The junior market (AIM) is often labelled as the Wild West of investing. While it’s probably true that many of its members aren’t particularly good businesses, there are a few that buck this trend. Accordingly, I think they deserve a place in a Stocks and Shares ISA. Floor-covering manufacturer and distributor James Halstead (LSE: JHD) is one example.
Boring but beautiful
Yes, I know — JHD’s line of work will never quicken the pulse in the same way as a blue-sky tech stock might. Then again, I find many of the best long-term investments tend to be those that never make the headlines. Despite shares up roughly 2,000% over the last 20 years, James Halstead has managed to remain a low-key operator.
Today’s interim results show the mid-cap firm is continuing to do all the right things. At £130.5m for the six months to the end of last December, revenue was pretty much identical to that achieved last year. However, it’s worth pointing this level of sales was a record for the company. That’s some feat considering how disruptive the pandemic has been. At £26m, pre-tax profit was 3.3% higher than over the same period in 2019. This was another record result.
As an investment, James Halstead ticks a lot of my boxes. It operates in many markets around the world, serving customers in many industries (retail, hospitality, healthcare). It also generates great returns on capital — a key metric for star fund managers such as Nick Train and Terry Smith. On top of this, JHD has a bulletproof balance sheet and consistently increases its dividends.
All this aside, there are a few drawbacks to investing now. For one, the shares are expensive to acquire, trading as they do on 29 times forecast earnings. While performance over the very long term has been fantastic, some may be put off by the fact that the company is now worth over £1bn. As such, big share price gains are less likely going forward.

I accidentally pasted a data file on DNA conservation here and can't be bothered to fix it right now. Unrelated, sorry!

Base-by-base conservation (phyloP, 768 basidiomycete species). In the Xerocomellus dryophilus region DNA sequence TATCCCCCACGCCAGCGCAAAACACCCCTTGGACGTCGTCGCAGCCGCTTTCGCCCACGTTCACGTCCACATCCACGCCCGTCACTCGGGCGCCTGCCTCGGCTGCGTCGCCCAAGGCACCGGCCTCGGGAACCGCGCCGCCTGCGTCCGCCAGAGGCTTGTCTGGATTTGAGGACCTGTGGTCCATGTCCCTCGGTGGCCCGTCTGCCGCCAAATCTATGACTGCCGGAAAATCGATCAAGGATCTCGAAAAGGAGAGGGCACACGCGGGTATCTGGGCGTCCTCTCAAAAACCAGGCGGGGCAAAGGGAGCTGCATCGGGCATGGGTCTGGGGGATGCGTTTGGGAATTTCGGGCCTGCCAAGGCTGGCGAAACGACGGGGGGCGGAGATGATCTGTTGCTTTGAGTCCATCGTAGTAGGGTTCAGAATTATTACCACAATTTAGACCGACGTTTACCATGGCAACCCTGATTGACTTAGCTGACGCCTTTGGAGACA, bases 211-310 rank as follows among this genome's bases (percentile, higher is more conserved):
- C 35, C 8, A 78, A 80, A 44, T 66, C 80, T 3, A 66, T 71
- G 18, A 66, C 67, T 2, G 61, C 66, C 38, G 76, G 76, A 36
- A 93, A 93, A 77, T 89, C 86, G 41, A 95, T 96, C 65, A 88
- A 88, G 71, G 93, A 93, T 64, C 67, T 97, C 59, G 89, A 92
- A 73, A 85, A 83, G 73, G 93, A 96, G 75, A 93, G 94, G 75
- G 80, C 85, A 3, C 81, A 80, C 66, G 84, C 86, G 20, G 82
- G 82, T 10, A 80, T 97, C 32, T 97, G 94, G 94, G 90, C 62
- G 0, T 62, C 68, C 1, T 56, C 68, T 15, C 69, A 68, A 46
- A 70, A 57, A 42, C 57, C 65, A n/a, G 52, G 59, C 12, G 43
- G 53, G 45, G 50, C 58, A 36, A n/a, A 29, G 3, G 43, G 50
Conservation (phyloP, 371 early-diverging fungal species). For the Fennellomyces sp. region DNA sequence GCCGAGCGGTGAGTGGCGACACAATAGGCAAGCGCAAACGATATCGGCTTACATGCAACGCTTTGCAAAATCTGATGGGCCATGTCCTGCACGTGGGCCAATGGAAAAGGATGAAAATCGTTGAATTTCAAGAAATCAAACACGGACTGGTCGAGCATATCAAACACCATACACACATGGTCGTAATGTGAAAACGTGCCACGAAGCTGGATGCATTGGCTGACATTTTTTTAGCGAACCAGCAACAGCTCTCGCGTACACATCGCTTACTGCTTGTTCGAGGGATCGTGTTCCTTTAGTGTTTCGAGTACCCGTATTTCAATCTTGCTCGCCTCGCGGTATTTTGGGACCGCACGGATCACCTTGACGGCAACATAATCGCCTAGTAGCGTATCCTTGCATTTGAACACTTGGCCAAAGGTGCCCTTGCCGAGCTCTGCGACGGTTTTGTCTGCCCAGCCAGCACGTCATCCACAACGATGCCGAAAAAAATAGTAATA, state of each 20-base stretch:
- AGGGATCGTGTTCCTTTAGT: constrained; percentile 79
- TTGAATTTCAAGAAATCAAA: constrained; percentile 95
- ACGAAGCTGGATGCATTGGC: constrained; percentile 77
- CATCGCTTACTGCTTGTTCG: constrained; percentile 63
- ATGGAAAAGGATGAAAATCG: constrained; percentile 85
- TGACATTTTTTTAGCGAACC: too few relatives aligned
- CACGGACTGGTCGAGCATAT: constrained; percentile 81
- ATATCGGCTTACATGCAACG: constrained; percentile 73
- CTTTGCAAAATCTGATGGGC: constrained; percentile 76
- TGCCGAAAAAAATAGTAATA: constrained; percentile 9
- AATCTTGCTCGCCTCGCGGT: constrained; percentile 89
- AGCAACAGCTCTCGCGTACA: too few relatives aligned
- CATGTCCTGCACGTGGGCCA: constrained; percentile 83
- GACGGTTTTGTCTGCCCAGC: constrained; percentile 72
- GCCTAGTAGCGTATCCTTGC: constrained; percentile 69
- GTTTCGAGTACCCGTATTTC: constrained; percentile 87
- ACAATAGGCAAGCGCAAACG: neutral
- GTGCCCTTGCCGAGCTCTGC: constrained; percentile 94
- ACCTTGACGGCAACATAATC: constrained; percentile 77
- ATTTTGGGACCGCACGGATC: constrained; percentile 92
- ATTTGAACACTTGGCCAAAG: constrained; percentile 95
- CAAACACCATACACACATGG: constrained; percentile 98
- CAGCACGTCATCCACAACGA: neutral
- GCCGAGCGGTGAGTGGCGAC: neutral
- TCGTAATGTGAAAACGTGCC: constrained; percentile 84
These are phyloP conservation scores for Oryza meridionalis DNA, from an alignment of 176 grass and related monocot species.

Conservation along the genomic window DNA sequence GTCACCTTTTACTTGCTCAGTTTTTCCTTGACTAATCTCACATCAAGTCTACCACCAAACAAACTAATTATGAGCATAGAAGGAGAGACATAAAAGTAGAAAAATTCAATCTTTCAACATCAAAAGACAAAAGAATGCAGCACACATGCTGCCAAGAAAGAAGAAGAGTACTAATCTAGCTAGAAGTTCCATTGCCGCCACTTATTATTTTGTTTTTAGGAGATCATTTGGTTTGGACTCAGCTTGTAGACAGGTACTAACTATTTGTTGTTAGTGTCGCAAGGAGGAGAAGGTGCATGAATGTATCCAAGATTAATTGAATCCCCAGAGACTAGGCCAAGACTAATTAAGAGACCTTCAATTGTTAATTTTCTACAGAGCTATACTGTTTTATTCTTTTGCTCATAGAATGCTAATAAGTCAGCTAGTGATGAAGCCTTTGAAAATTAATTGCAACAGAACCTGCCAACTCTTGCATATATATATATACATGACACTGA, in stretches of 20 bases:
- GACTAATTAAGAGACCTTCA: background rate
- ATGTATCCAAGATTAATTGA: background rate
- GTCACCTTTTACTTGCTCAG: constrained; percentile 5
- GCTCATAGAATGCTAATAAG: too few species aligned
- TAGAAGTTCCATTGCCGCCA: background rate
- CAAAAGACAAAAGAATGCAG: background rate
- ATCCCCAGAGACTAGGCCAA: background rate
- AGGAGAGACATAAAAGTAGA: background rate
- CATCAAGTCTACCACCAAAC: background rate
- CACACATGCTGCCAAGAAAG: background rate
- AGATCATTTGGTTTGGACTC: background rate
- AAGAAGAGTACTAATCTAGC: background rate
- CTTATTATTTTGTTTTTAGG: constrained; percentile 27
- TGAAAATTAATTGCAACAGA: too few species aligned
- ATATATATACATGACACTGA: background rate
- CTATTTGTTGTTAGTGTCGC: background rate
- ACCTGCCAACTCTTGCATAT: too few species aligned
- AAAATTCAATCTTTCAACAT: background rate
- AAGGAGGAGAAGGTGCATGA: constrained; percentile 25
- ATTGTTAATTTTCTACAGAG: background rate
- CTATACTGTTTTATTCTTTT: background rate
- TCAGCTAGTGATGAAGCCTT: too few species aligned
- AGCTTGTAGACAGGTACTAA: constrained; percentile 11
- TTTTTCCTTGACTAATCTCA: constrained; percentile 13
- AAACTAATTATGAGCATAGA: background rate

On balance though, I’d be happy to add a stake to my Stocks and Shares ISA today.
Another quality AIM-listed stock, in my opinion, is Mortgage Advice Bureau (LSE: MAB1). Like James Halstead, the stock has shown itself to be an excellent long-term investment. Since listing in 2014, the share price has climbed over 600%.
Last week’s full-year results for 2020 suggests there’s more to come. Despite gross new mortgage lending falling 9% in the market as a whole, MAB’s revenue rose by 3% to a little over £148m.
Mortgage completions were up by 5% to £17.6bn and the firm grew its market share of new mortgage lending to 6.3%. Quickly establishing itself as an excellent source of dividends, the mid-cap also raised its total payout by 46%!
In terms of risk, MAB is clearly exposed to a any downturn in the housing market. While the Stamp Duty holiday extension and the growing availability of 95% mortgages are reasons to be optimistic about demand, we still don’t know the full economic impact of the pandemic.
Secondly, the shares are even more expensive to buy than those of James Halstead. MAB has a forecast P/E of 31.
Of course, it isn’t necessary to invest in MAB directly to get exposure. The company makes up almost 4% of CFP SDL Free Spirit — a fund I hold within my own Stocks and Shares ISA.